Interview Talk-Four Major Conditions and Treatment Strategies of Deadlock

Interview Talk-4.Major Conditions and Treatment Strategies of Deadlock

Deadlock refers to a blocking phenomenon caused by competition for resources or due to communication with each other during the execution of two or more processes. If there is no external force, they will not be able to advance. At this time, the system is said to be in a deadlock state or the system has a deadlock. These processes that are always waiting for each other are called deadlock processes.

For example: Two threads A and B each hold a resource that cannot be shared, and both of them need to acquire the resource currently held by the other party before they can proceed to the next step, but they must wait for the other party to release before they can obtain it, so A waits for B, B is also waiting for A. In this way, a deadlock occurs.

4.conditions for deadlock

The occurrence of deadlock must meet the following four necessary conditions

Mutual exclusion

Resources cannot be shared and can only be used by one process.

Request and hold conditions (Hold and wait)

Processes that have already obtained resources can apply for new resources again.

No pre-emption

The allocated resources cannot be forcibly deprived from the corresponding process.

Loop/Circular wait condition (Circular wait)

Several processes in the system form a loop, and each process in the loop is waiting for the resources that neighboring processes are occupying.

Let's take a look at the beginning example after understanding the four necessary conditions:

Two threads each hold a resource that cannot be shared (mutual exclusion conditions), and they both need to obtain (request and hold conditions) the resources currently held by the other to proceed to the next step, but they must wait for the other to release before they can obtain it. (Inalienable condition), so A is waiting for B, and B is also waiting for A (loop waiting condition). In this way, a deadlock occurs.

Prevent deadlock

By destroying one or more of the four necessary conditions, the deadlock can never be satisfied. The implementation is simple, but because the imposed constraints are often too strict, it may lead to a decrease in system resource utilization and system throughput.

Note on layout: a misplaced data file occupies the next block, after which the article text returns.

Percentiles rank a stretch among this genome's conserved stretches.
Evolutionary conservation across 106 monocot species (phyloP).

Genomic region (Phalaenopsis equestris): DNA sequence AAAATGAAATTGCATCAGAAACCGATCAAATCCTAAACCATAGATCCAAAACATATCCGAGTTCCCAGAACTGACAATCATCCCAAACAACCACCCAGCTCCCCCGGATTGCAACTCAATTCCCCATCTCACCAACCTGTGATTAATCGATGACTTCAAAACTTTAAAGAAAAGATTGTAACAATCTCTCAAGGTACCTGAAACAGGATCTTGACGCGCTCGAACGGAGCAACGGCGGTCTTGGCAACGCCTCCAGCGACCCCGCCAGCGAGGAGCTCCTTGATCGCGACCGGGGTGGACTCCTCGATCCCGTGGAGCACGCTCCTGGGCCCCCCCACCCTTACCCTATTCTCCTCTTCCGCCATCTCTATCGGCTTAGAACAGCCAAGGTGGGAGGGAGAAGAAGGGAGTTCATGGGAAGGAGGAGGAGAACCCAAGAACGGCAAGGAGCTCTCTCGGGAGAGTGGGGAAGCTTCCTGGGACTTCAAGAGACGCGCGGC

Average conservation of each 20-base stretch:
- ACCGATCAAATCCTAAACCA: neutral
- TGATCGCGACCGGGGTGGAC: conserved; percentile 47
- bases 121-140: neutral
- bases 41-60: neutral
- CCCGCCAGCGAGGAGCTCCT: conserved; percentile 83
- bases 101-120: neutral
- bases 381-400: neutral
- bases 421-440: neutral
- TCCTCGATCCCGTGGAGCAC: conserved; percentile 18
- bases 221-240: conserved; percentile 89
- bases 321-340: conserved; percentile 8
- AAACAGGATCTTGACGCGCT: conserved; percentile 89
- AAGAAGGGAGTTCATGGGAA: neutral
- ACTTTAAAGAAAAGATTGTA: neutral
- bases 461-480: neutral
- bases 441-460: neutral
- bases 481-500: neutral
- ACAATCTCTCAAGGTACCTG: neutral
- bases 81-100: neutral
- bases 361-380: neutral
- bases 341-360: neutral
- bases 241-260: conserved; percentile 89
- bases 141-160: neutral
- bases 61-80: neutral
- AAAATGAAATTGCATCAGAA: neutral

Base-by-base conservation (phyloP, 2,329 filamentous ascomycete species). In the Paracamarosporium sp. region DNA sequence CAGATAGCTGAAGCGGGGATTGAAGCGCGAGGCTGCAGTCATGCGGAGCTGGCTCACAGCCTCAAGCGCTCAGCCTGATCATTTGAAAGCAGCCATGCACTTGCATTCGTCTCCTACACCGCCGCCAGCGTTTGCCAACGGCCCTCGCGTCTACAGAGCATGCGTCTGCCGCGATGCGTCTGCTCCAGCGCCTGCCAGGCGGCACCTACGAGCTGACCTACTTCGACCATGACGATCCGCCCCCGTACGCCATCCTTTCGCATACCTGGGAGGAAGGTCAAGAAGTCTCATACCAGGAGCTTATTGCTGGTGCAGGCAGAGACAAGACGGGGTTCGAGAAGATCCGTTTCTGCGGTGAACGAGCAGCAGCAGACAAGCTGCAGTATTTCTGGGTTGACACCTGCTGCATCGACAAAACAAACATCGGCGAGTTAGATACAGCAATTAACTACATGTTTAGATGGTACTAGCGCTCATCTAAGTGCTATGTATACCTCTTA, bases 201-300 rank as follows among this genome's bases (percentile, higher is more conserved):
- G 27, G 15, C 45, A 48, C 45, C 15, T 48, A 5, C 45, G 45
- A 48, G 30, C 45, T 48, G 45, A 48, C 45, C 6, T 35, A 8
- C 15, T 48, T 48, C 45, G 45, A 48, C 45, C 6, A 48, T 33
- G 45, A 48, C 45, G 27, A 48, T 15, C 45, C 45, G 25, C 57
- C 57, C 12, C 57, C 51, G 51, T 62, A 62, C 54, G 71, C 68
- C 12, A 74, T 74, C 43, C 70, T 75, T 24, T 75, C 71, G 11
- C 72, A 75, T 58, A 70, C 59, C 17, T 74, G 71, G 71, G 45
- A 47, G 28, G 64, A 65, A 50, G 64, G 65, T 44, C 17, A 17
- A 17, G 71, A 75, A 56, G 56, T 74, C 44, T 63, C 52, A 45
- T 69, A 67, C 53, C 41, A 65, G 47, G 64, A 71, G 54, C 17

Pre-resource allocation

Apply for all required resources at once. As long as one resource does not meet the requirements, even if the other required resources are sufficient, no allocation will be made. In this way, there is no "reserved" resource state, only the "requested" resource state, which destroys the request and retention conditions.

Orderly resource allocation

When applying for different types of resources, they must apply in the specified order, which breaks the loop waiting conditions.

  • Positive example: Threads A and B apply for resources in the order of R1->R2;
  • Counter-example: A's application sequence is R1->R2, and B's application sequence is R2->R1.

Avoid deadlock

It is also a pre-deadlock, but it will not destroy the necessary conditions of the deadlock in advance. It is just that when someone requests a resource, some method is used to prevent the system from entering an insecure state (deadlock), thereby avoiding a deadlock.

Banker's algorithm

The basic idea is to judge whether the system is safe before allocating resources; if so, only allocate them.

Deadlock detection and release

No measures are taken to prevent deadlocks, allowing the system to generate deadlocks, but the deadlocks can be detected by some means, and then the deadlocks can be removed.

Detection method:

  1. Timing detection
  2. Detection when efficiency is low
  3. Detect while the process is waiting

Method to remove deadlock:

According to specific business scenarios, deadlocked processes/threads can be revoked or suspended to release resources.